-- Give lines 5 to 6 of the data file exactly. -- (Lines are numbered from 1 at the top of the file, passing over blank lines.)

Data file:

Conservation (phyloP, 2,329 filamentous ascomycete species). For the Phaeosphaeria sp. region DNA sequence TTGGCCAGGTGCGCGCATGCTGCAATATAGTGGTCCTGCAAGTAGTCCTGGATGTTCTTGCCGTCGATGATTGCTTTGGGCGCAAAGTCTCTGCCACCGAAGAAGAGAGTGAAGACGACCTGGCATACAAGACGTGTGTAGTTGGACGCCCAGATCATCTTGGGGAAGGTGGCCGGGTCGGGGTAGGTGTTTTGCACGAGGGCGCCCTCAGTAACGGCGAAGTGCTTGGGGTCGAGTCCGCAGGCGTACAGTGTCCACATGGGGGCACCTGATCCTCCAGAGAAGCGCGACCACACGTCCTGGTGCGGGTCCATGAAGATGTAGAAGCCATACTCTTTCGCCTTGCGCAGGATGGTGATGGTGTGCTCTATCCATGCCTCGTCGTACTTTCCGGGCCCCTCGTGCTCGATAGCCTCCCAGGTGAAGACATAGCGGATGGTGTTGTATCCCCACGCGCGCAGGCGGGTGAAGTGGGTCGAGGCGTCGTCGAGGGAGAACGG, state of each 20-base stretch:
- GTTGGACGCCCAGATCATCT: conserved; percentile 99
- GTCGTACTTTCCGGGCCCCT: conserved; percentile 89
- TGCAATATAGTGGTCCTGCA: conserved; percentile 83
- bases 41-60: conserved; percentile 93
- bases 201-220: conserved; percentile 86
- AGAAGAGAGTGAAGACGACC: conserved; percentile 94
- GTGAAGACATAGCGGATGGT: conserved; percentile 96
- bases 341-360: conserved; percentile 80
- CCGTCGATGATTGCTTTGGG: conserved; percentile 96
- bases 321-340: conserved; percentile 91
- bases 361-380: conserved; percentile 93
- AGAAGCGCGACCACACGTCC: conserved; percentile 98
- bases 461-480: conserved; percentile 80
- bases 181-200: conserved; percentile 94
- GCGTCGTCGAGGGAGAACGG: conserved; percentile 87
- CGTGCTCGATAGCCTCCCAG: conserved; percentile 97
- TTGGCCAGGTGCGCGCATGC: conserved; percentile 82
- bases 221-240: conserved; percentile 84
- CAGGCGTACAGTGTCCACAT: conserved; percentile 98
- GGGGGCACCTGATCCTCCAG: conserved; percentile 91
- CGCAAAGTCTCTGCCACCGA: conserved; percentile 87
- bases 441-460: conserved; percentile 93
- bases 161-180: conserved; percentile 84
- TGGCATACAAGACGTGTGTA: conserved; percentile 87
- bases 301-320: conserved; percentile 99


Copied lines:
- bases 41-60: conserved; percentile 93
- bases 201-220: conserved; percentile 86